Most brides have seen enough rom-coms to know that the last person to walk down the aisle will typically be them. But when it comes to the rest of the wedding processional order, and who walks down when, it can all get quite confusing. We’re here to help you with general guidelines for who walks first, who walks next, and who can walk together.
What is a Wedding Processional?
The wedding processional is the order your wedding party walks down the aisle. It typically has its own music separate from the bride’s entrance. Here is a general overview of a traditional wedding processional.
For nondenominational and Jewish weddings, the officiant or rabbi will usually be the first to walk down the aisle at the wedding ceremony. In Christian weddings, they may enter from the side.
The bride’s grandparents can also begin the wedding processional, after which they will take a seat in the first row. (Note: in Christian weddings, the bride’s side is to the left of the aisle. For Jewish wedding processionals, the bride’s is on the right side). The grandparents of the groom will typically follow the bride’s grandparents, taking a side on the alternate side of the aisle.
3. Mother of the Bride
If the officiant is entering from the side and/or grandparents are not walking down the aisle, then the mother of the bride would start the processional traditions, and then take a seat in the first row to the left of the aisle. In Jewish weddings, both of the bride’s parents will walk them down the aisle.
SEE MORE: Who Should Walk Down the Aisle First at Our Wedding?
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4. Bridesmaids & Groomsmen
Bridesmaids and groomsmen can walk down separately, or you may pair them together. Though there is no set rule to their procession order, many brides choose to pair up bridesmaids and groomsmen based on height and/or significance to the bride and groom. Once down the aisle, the groomsmen will line up at the altar next to the groom, and the bridesmaids next to the bride.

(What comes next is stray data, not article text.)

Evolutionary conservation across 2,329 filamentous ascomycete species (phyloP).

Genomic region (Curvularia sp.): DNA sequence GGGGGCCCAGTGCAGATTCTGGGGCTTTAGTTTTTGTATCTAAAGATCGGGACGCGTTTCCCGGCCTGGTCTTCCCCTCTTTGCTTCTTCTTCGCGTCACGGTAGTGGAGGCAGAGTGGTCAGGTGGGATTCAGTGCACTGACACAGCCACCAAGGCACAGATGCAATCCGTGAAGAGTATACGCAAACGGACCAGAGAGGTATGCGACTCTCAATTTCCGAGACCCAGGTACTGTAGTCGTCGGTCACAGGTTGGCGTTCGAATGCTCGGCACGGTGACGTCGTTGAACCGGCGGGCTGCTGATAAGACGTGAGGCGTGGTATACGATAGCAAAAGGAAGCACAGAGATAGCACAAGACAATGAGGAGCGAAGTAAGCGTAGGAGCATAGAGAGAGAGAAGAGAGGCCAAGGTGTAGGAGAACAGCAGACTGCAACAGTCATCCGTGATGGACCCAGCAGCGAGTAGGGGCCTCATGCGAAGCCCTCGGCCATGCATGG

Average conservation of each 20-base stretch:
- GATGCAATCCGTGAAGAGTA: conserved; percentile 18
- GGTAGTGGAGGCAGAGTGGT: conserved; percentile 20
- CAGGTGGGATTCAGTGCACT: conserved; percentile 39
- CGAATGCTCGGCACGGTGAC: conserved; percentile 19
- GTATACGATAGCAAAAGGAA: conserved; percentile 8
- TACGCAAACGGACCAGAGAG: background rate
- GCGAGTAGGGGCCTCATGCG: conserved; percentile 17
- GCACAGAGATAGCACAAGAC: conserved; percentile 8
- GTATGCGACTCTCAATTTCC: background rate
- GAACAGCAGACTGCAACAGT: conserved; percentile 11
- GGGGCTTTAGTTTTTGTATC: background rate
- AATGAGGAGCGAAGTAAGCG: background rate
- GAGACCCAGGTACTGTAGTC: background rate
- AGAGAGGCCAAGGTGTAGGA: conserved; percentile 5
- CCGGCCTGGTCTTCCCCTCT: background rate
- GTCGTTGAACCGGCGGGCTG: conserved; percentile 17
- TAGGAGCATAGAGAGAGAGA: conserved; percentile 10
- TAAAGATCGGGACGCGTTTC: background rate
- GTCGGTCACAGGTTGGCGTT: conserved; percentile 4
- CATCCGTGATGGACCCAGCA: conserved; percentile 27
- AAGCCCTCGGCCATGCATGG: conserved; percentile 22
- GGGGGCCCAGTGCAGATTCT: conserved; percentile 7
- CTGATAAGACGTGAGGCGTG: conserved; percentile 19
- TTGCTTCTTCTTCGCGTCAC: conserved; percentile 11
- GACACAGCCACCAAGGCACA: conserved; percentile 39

5. Best Man
The best man follows the bridesmaids and groomsmen and can walk down alone or with the maid or matron of honor. He may also be the holder of the wedding rings, and will stand next to the groom at the altar.
SEE MORE: 13 Best Man Duties You Won’t Want to Forget
6. Maid of Honor
Should you choose to have the maid and/or matron of honor walk down separately, they should follow the best man. They will stand next to you at the altar alongside your wedding party (typically on the left side), and will hold your bouquet as you say “I do!”
The groom walks down next, and can walk down alone or escorted by his mother and father. In Jewish weddings, the bride and groom’s parents, as well as all siblings will stand underneath the Chuppah with the bride & groom. The groom can also enter the ceremony from the side of the room followed by the groomsmen, best man and the officiant, an option used in many Christian weddings.
The officiant may choose his or her place in the ceremony based on tradition. They may select the option of approaching the altar from the side of the room with the groom or may choose to be the first of the processional before the grandparents of the bride. You can speak with your officiant about his or her preferences when you meet prior to the wedding.